Black Canyon of the Gunnison National Park comprises of 12 out of the 48 mile-long canyon of the Gunnison River. You can take it as easy and drive up to dizzying overlooks or challenge yourself to your heart’s content during your visit.
The South Rim is the most established part of the park with plenty of pullouts and short hikes. For those who want more adventure can enter the wilderness (anything below the rim) to hike, rock climb, fish, or even kayak. We loved that this park wasn’t overly crowded and there was plenty to see and do. We can’t wait to go back during the summer and try climbing here.
9 THINGS TO DO IN BLACK CANYON OF THE GUNNISON NATIONAL PARK
1. Stop by the South Rim Visitor Center
You can check out the exhibits and chat with the rangers to figure out your best plan of action for the day! Even when we’ve previously visited a park, we still like to stop by and see what’s new. During our trip here, we were told that the blue grouse was hanging out by the campgrounds and that birders from all over the world were coming here to see them. Who knew!
2. Drive Along the South Rim Road
One of the easiest things to do in Black Canyon of the Gunnison is this 7-mile drive, which has 12 overlooks to test your fear of heights. Many of the overlooks require walking a short trail but nothing difficult. If you’re limited on time, be sure to check out Pulpit Rock, Painted Wall, and Sunset View.
3. Explore the Inner Canyon
There is a lot to do within the canyon but there are no maintained or marked trails, so routes can be difficult to follow. Keep in mind that you do need a wilderness use permit for any activities in the inner canyon. Find all the deets here.
4. Drive to the River via the East Portal Road
The East Portal Road gives you access to the river. Keep in mind that it is extremely steep (16% grades) with hairpin turns. They don’t allow vehicles over 22 ft, and our Airstream would not have fared well here. Don’t forget to check to see if it’s open, since they close the road during winter.
5. Hike an Established Trail
No better way to see the park than to hike a trail. There are a handful of trails that take you to spectacular overlooks. During our time there, the ranger recommended Warner Point Nature Trail. Although the hike itself wasn’t exciting, the views at the end were worth it!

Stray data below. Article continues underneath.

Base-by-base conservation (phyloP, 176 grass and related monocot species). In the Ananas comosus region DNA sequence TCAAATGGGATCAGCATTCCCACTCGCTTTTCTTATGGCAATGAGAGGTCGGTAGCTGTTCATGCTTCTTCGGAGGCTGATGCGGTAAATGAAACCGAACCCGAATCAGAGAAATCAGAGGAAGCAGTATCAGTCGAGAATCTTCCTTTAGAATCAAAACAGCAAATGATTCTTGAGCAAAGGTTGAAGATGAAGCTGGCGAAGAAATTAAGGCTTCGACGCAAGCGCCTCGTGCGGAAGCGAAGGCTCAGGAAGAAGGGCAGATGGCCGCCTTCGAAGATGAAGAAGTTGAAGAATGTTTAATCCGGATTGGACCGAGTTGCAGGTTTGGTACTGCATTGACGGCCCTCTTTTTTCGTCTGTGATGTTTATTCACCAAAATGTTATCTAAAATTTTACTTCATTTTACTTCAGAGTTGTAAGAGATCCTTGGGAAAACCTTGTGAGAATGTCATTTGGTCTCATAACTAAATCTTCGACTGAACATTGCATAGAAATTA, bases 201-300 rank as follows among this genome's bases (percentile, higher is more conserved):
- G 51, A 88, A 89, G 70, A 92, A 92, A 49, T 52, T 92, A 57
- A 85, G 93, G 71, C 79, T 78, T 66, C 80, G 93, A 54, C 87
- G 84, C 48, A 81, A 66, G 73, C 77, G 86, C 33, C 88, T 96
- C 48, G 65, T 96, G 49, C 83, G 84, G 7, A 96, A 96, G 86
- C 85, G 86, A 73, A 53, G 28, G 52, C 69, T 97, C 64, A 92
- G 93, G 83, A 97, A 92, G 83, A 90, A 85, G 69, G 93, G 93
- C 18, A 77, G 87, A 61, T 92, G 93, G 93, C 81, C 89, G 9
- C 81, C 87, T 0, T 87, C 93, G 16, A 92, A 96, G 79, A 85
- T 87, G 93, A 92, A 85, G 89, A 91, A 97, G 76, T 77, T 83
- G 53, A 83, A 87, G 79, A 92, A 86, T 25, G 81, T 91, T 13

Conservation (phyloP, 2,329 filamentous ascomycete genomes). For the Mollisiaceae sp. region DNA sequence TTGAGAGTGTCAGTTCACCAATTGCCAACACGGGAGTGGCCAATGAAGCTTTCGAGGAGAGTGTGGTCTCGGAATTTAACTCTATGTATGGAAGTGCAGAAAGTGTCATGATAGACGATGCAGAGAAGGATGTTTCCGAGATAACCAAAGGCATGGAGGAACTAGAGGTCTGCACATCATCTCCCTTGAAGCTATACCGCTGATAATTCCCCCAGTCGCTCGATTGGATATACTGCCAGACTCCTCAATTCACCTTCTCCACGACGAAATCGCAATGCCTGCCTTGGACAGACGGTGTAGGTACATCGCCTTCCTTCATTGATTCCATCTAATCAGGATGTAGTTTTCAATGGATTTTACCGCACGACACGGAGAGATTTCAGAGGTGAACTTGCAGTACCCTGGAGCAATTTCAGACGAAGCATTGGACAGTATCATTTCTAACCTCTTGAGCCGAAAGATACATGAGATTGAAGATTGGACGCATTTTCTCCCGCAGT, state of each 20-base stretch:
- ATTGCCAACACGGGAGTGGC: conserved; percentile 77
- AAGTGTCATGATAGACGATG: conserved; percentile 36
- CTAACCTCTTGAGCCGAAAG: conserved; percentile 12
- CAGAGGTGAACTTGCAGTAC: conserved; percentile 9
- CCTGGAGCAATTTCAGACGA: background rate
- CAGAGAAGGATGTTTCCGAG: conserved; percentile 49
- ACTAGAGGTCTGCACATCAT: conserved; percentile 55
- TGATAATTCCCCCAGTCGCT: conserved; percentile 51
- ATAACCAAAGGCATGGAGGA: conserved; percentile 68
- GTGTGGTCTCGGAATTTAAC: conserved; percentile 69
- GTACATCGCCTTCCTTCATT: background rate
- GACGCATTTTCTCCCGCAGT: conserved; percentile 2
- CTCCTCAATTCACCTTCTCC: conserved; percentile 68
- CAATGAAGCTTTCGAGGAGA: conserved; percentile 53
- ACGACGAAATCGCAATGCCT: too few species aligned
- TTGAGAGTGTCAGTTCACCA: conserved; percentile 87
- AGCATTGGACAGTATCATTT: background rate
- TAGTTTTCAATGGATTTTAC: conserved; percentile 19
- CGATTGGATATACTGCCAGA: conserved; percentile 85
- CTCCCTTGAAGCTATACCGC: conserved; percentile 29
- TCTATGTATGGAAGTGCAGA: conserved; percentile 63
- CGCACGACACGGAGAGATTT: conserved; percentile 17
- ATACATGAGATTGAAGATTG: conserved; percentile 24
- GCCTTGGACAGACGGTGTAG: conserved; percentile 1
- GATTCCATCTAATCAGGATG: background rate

Pro Tip: The South Rim has easier hikes and the North Rim has longer and more strenuous hikes.
6. Enjoy the Sunset from Sunset View
It’s easy to figure out where to watch the sunset from with a name like this. We came out here both nights we were in the park to enjoy the sun going down. It’s probably the best spot for photos! Trust me, we went to every single overlook in the park.
7. Photograph the Juniper Trees
The park is home to a wide range of fauna, but the Juniper trees are some of the most fun to photograph. The shape and character of each gives you endless options.
8. Kayak The River
This is not a run for beginners! There are plenty of runs outside of the park if you’re new, but the runs are class III & IV within the park with some impassable portions and dangerous portages.
9. Spot Wildlife
The park is home to coyote, elk, magpie, eagles, mule deer, bears, and more. Birders also come in hopes to spot great horned owls, American dippers, and Steller’s jay, along with a range of migratory birds. See their birder checklist here.
Some More Interest Facts:
- Parts of the canyon only receive a little over 30 minutes of sunlight a day.
- The Gunnison River is the 5th steepest mountain descent river in North America. To give you a comparison, the Gunnison River drops an average of 34 feet per mile, whereas the Colorado River drops an average of 7.5 feet per mile.
- Duane Vandenbusche states, “Several canyons of the American West are longer and some are deeper, but none combines the depth, sheerness, narrowness, darkness, and dread of the Black Canyon.”
- At its narrowest point, the canyon is only 40 feet wide at the river.
- Painted Wall is the tallest sheer cliff in Colorado at 2,250 feet.
What are some lesser-known and underrated National Parks you’ve visited?